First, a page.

Trump isn’t the only target of fear campaigns. Georgia Secretary of State and gubernatorial candidate Brian Kemp has been accused of racism over voter fraud issues. Kemp claims that he’s enforcing the state’s laws regarding voter registration.

Critics say that because blacks have had more trouble than other demographics following the state’s error law regarding name misspellings and other similar errors, Kemp’s enforcement disenfranchises blacks. A judge ruled over the weekend that 3,000 of those 53,000 people should be allowed to vote. That judge said the law was a significant burden for voters. NPR reports she ordered Kemp’s office to issue a press release explaining how citizens can produce the proper ID to vote.

Politico reported that 53,000 Georgia voters whose voter registration was suspended, many due to minor errors, should be able to vote today if they have the proper ID.

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Criticisms from Vox and state Democrats are on better ground when slamming Kemp’s newly-announced probe of the state Democratic Party related to an alleged hack. They point to a lack of evidence behind the investigation and its timing. They also say Kemp shouldn’t oversee a probe related to an election he’s in. Kemp says the matter is now being handled by the FBI. 

Another governor race is heavy with race accusations. Florida gubernatorial democratic candidate Andrew Gillum is linked to a FBI corruption investigation into Tallahassee. He is mayor there. He has denied connections to the alleged fraud.

He has, however, pulled the race card:

“First of all, he’s got neo-Nazis helping him out in this state,” he continued, referring to a white supremacist group that is running racist robo-calls against Gillum in the state (DeSantis’ campaign has disavowed the calls).

“Now, I’m not calling Mr. DeSantis a racist, I’m simply saying the racists believe he’s a racist,” Gillum said.

His Republican opponent, Ron DeSantis, said Florida voters should not “monkey this up,” meaning the election. That phrase was declared by Gillum and others to be a racist dog whistle. Gillum is black. DeSantis is white.

Obama Gets Involved

A USA TODAY article looked at how fear is inspiring both parties’ voters. It’s pretty balanced. The exception is when it exclusively declares Trump’s language as “dark.” Obama said “the character of our country is on the ballot” while Trump said “if you don’t want America to be overrun by masses of illegal aliens and giant caravans, you better vote Republican.”

Neither message is particularly optimistic. And Obama didn’t mince words in his fear-based attack on Trump. Via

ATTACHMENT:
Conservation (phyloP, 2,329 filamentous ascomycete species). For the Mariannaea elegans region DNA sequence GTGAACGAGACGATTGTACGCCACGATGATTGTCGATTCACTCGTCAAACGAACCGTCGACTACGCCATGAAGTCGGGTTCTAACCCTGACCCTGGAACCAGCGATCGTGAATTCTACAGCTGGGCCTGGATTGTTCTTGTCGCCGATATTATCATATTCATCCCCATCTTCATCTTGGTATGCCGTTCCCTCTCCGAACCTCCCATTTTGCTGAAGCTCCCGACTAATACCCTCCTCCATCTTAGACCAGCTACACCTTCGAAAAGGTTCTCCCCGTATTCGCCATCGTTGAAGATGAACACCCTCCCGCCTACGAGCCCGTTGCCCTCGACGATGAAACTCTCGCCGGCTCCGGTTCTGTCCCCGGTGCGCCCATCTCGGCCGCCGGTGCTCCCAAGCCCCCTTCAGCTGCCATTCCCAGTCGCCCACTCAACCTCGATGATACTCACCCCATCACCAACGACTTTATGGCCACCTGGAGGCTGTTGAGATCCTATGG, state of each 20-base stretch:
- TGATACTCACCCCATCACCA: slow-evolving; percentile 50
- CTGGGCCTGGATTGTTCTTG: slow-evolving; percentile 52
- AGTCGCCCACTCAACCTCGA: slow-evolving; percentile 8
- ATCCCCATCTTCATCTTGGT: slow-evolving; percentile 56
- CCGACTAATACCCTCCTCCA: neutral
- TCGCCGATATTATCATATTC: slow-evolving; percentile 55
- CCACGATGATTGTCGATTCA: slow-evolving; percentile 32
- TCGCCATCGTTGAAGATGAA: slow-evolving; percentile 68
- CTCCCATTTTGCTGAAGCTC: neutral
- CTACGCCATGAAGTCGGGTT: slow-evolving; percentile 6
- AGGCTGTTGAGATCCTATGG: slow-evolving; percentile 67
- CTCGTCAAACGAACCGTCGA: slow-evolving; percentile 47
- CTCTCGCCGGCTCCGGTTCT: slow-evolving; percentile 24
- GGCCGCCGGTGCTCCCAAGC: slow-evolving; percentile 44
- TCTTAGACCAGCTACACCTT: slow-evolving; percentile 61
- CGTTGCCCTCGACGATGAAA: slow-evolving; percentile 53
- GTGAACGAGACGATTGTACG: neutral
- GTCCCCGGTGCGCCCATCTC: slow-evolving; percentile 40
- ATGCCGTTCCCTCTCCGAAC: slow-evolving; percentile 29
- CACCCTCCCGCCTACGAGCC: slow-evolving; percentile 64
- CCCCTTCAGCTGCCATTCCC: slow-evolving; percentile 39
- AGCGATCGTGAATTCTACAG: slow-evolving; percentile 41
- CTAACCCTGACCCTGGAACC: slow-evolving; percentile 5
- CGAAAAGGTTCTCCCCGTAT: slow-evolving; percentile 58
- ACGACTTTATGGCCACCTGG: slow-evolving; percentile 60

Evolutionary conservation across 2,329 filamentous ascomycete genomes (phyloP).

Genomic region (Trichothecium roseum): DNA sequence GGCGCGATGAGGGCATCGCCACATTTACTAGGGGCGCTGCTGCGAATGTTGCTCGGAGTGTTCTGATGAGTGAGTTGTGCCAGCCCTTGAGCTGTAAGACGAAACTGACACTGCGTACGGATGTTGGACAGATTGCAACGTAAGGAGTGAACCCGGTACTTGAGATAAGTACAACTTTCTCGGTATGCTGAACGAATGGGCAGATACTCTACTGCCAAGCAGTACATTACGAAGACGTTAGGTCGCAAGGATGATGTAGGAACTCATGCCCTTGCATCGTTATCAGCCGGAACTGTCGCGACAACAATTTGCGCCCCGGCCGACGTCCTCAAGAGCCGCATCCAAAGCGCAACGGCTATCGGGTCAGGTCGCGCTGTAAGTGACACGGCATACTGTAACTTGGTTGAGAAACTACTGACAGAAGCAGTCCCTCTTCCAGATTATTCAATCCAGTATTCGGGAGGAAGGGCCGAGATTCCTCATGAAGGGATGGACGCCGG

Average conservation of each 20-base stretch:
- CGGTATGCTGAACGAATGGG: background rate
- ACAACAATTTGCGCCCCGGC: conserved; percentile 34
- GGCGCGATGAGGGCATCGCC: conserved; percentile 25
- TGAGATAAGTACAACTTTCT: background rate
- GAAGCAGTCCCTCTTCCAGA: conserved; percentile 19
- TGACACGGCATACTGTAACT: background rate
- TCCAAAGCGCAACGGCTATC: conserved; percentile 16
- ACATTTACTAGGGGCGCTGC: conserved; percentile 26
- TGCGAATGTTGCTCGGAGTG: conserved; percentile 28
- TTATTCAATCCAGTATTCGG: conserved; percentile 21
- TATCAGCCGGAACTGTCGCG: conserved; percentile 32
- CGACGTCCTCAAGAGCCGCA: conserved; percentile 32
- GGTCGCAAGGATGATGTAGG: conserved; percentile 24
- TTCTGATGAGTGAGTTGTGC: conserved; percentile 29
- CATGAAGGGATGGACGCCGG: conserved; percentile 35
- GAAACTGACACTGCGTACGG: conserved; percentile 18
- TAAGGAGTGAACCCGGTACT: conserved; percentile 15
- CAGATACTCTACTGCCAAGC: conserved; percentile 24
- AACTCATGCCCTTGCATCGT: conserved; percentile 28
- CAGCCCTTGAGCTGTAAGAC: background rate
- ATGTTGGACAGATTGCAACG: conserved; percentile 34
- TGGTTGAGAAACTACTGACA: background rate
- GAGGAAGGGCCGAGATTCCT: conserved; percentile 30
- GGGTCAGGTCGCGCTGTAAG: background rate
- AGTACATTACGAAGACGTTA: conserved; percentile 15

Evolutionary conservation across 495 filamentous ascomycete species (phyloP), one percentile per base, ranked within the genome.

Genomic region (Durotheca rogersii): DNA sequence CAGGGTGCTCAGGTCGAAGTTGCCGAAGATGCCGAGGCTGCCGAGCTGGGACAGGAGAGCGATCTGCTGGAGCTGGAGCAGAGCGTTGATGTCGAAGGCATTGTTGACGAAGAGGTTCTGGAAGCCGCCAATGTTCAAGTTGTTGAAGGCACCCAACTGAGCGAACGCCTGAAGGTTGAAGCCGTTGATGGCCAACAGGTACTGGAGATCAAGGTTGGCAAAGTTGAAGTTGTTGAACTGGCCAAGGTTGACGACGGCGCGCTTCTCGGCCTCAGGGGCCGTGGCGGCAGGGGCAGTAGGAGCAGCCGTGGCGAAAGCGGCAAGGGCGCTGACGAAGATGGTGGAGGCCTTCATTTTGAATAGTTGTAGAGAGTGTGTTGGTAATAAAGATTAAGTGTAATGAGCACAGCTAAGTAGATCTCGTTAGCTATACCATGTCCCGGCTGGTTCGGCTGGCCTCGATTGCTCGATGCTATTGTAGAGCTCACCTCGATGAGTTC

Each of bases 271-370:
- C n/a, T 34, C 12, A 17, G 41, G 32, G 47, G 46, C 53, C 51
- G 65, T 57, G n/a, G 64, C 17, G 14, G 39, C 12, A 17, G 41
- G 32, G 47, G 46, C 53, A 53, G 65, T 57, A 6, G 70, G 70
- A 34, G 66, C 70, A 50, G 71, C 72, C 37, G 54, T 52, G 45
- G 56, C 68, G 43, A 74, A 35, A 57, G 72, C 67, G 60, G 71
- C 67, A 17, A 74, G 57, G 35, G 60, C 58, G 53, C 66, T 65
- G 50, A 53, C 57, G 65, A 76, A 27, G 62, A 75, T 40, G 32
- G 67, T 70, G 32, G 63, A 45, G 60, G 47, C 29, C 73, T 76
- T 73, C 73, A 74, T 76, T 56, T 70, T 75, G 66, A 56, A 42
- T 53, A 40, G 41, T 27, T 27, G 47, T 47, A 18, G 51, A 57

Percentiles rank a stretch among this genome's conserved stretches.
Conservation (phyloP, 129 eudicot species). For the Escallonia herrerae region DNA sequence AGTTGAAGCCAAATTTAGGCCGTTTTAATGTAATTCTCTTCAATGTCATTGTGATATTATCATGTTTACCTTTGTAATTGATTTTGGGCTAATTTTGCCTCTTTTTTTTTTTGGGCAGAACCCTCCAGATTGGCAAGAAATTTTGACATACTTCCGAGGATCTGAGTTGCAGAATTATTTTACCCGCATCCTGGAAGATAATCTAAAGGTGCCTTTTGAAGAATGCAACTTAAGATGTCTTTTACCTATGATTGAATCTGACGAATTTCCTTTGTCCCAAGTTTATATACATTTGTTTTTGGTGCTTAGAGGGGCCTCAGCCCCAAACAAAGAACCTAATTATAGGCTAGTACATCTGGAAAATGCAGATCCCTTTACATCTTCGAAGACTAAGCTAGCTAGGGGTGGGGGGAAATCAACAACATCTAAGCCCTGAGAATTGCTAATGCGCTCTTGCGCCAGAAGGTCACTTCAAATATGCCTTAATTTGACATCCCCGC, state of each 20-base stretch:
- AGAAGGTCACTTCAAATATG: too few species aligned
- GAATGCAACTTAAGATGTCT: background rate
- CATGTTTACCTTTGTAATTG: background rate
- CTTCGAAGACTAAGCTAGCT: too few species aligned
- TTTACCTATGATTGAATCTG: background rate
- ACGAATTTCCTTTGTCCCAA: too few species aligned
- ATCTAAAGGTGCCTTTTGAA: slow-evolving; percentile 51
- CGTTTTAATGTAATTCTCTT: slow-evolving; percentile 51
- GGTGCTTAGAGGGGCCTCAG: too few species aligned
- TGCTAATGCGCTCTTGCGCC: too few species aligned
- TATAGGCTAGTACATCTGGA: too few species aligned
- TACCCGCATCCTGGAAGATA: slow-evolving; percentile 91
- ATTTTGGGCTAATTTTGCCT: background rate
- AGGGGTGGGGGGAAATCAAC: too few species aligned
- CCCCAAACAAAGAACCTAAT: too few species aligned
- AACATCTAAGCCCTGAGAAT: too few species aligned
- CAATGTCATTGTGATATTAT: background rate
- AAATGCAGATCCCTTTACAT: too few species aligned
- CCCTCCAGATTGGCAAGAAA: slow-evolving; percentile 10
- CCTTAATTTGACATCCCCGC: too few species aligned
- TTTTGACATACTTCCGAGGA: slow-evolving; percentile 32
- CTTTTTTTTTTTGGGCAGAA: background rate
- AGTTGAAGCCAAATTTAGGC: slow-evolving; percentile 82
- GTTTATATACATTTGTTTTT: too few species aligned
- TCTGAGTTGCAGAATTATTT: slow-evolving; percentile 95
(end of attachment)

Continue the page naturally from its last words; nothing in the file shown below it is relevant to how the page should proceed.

“In 2010, they said Bill and I were setting up death panels to kill your grandma. Remember that? In 2014 they said Ebola is going to kill all of us, shut the borders,” Obama explained. “In 2016, it was Hillary’s emails. They were all wound up about that. Now, in 2018, they’re telling you the existential threat to America is a bunch of poor refugees a thousand miles away. They’re even taking our brave troops away from their families for a political stunt at the border. And our men and women deserve better than that.”

Let’s Take A Breath: Fear-Based Campaigns Are Normal

Fear-based campaigning is normal and effective. Otherwise, Obama would not have claimed that Mitt Romney would bring America back to 1850. 

Fear is also often based upon truth. That’s why pro-lifers show the horrors of abortion.

The national and Georgia-based media deserve credit for holding Kemp accountable for his weekend investigation. And Trump’s frequently false statements must be held to account. For example, contrary to his claims, the economy was not “going down” under Obama. The recovery was the slowest in decades, and Obama’s policies were harmful. But the economy was gaining ground when Trump took office.

Yet many media outlets act as partisan cheerleaders. The New York Times accused Trump of engaging in “a blistering message of nativist fear” last Friday. As Hot Air’s Jazz Shaw noted, the timing of a similar article is no coincidence. The Times covered Antifa favorably despite the group being a domestic terrorist organization.

Fox and others are largely the same. They choose partisanship and vitriol instead of substance. This has consequences. The public is woefully underinformed about many public policy issues. But too many of our “leaders” care more about beating the other side than solving problems.